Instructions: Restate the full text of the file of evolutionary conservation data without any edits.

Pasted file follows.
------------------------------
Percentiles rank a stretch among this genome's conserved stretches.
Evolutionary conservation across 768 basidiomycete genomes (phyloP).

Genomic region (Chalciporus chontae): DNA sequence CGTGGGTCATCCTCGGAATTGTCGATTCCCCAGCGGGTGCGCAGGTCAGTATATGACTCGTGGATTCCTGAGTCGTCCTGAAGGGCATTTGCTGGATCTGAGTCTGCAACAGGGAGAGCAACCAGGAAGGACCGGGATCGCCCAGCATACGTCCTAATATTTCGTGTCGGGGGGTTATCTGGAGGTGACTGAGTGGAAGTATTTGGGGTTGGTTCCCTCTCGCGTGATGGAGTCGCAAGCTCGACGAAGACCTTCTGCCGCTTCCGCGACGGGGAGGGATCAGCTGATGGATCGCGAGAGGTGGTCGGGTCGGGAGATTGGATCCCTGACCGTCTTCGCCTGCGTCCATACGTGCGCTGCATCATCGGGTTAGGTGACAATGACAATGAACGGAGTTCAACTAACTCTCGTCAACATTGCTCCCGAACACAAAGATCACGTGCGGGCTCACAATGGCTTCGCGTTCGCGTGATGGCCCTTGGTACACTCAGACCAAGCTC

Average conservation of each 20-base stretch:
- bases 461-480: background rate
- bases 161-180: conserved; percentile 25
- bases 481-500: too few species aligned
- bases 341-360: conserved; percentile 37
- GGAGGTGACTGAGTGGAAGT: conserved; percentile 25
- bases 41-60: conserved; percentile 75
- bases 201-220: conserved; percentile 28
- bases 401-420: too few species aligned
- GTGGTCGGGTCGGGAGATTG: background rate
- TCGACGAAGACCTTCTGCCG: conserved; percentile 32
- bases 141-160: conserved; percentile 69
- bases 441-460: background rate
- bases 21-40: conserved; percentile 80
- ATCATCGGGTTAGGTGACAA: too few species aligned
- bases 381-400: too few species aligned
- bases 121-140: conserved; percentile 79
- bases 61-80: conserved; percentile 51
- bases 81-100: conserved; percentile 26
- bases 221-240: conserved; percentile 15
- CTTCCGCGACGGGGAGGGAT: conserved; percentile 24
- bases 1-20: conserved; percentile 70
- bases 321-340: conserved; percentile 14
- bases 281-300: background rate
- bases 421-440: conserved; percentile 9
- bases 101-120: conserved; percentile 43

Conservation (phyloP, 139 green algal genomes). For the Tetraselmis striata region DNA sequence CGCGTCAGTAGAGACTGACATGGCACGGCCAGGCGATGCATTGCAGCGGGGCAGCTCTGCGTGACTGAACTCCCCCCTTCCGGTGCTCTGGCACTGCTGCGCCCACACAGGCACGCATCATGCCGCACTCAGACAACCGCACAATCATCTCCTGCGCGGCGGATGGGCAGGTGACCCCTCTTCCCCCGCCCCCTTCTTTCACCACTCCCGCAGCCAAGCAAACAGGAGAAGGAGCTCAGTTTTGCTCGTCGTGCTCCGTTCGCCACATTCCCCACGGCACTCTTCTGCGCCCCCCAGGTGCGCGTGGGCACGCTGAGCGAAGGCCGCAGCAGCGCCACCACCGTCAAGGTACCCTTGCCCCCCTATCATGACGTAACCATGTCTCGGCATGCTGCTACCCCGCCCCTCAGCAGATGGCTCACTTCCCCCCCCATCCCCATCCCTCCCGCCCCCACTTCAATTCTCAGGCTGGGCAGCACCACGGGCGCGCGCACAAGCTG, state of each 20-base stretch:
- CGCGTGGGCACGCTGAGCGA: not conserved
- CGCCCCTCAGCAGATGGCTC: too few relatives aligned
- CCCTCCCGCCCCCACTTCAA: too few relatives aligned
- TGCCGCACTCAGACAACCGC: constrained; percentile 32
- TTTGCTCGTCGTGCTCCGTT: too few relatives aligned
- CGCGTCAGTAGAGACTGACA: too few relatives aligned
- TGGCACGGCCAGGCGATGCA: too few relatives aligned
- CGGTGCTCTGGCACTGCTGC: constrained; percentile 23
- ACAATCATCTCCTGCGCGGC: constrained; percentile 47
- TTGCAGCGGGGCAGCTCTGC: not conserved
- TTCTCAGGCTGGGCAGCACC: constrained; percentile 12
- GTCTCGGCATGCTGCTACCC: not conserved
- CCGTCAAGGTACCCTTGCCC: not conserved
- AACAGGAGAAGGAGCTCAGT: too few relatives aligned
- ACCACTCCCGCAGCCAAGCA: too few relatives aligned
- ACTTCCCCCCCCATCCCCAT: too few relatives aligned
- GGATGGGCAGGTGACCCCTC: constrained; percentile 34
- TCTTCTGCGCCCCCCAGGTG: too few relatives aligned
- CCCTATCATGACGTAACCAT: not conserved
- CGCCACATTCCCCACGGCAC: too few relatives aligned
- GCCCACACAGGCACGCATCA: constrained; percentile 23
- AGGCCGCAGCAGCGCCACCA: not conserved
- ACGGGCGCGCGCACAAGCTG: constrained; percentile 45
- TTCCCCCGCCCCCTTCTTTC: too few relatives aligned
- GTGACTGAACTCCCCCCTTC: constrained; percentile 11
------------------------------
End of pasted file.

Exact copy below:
Percentiles rank a stretch among this genome's conserved stretches.
Evolutionary conservation across 768 basidiomycete genomes (phyloP).

Genomic region (Chalciporus chontae): DNA sequence CGTGGGTCATCCTCGGAATTGTCGATTCCCCAGCGGGTGCGCAGGTCAGTATATGACTCGTGGATTCCTGAGTCGTCCTGAAGGGCATTTGCTGGATCTGAGTCTGCAACAGGGAGAGCAACCAGGAAGGACCGGGATCGCCCAGCATACGTCCTAATATTTCGTGTCGGGGGGTTATCTGGAGGTGACTGAGTGGAAGTATTTGGGGTTGGTTCCCTCTCGCGTGATGGAGTCGCAAGCTCGACGAAGACCTTCTGCCGCTTCCGCGACGGGGAGGGATCAGCTGATGGATCGCGAGAGGTGGTCGGGTCGGGAGATTGGATCCCTGACCGTCTTCGCCTGCGTCCATACGTGCGCTGCATCATCGGGTTAGGTGACAATGACAATGAACGGAGTTCAACTAACTCTCGTCAACATTGCTCCCGAACACAAAGATCACGTGCGGGCTCACAATGGCTTCGCGTTCGCGTGATGGCCCTTGGTACACTCAGACCAAGCTC

Average conservation of each 20-base stretch:
- bases 461-480: background rate
- bases 161-180: conserved; percentile 25
- bases 481-500: too few species aligned
- bases 341-360: conserved; percentile 37
- GGAGGTGACTGAGTGGAAGT: conserved; percentile 25
- bases 41-60: conserved; percentile 75
- bases 201-220: conserved; percentile 28
- bases 401-420: too few species aligned
- GTGGTCGGGTCGGGAGATTG: background rate
- TCGACGAAGACCTTCTGCCG: conserved; percentile 32
- bases 141-160: conserved; percentile 69
- bases 441-460: background rate
- bases 21-40: conserved; percentile 80
- ATCATCGGGTTAGGTGACAA: too few species aligned
- bases 381-400: too few species aligned
- bases 121-140: conserved; percentile 79
- bases 61-80: conserved; percentile 51
- bases 81-100: conserved; percentile 26
- bases 221-240: conserved; percentile 15
- CTTCCGCGACGGGGAGGGAT: conserved; percentile 24
- bases 1-20: conserved; percentile 70
- bases 321-340: conserved; percentile 14
- bases 281-300: background rate
- bases 421-440: conserved; percentile 9
- bases 101-120: conserved; percentile 43

Conservation (phyloP, 139 green algal genomes). For the Tetraselmis striata region DNA sequence CGCGTCAGTAGAGACTGACATGGCACGGCCAGGCGATGCATTGCAGCGGGGCAGCTCTGCGTGACTGAACTCCCCCCTTCCGGTGCTCTGGCACTGCTGCGCCCACACAGGCACGCATCATGCCGCACTCAGACAACCGCACAATCATCTCCTGCGCGGCGGATGGGCAGGTGACCCCTCTTCCCCCGCCCCCTTCTTTCACCACTCCCGCAGCCAAGCAAACAGGAGAAGGAGCTCAGTTTTGCTCGTCGTGCTCCGTTCGCCACATTCCCCACGGCACTCTTCTGCGCCCCCCAGGTGCGCGTGGGCACGCTGAGCGAAGGCCGCAGCAGCGCCACCACCGTCAAGGTACCCTTGCCCCCCTATCATGACGTAACCATGTCTCGGCATGCTGCTACCCCGCCCCTCAGCAGATGGCTCACTTCCCCCCCCATCCCCATCCCTCCCGCCCCCACTTCAATTCTCAGGCTGGGCAGCACCACGGGCGCGCGCACAAGCTG, state of each 20-base stretch:
- CGCGTGGGCACGCTGAGCGA: not conserved
- CGCCCCTCAGCAGATGGCTC: too few relatives aligned
- CCCTCCCGCCCCCACTTCAA: too few relatives aligned
- TGCCGCACTCAGACAACCGC: constrained; percentile 32
- TTTGCTCGTCGTGCTCCGTT: too few relatives aligned
- CGCGTCAGTAGAGACTGACA: too few relatives aligned
- TGGCACGGCCAGGCGATGCA: too few relatives aligned
- CGGTGCTCTGGCACTGCTGC: constrained; percentile 23
- ACAATCATCTCCTGCGCGGC: constrained; percentile 47
- TTGCAGCGGGGCAGCTCTGC: not conserved
- TTCTCAGGCTGGGCAGCACC: constrained; percentile 12
- GTCTCGGCATGCTGCTACCC: not conserved
- CCGTCAAGGTACCCTTGCCC: not conserved
- AACAGGAGAAGGAGCTCAGT: too few relatives aligned
- ACCACTCCCGCAGCCAAGCA: too few relatives aligned
- ACTTCCCCCCCCATCCCCAT: too few relatives aligned
- GGATGGGCAGGTGACCCCTC: constrained; percentile 34
- TCTTCTGCGCCCCCCAGGTG: too few relatives aligned
- CCCTATCATGACGTAACCAT: not conserved
- CGCCACATTCCCCACGGCAC: too few relatives aligned
- GCCCACACAGGCACGCATCA: constrained; percentile 23
- AGGCCGCAGCAGCGCCACCA: not conserved
- ACGGGCGCGCGCACAAGCTG: constrained; percentile 45
- TTCCCCCGCCCCCTTCTTTC: too few relatives aligned
- GTGACTGAACTCCCCCCTTC: constrained; percentile 11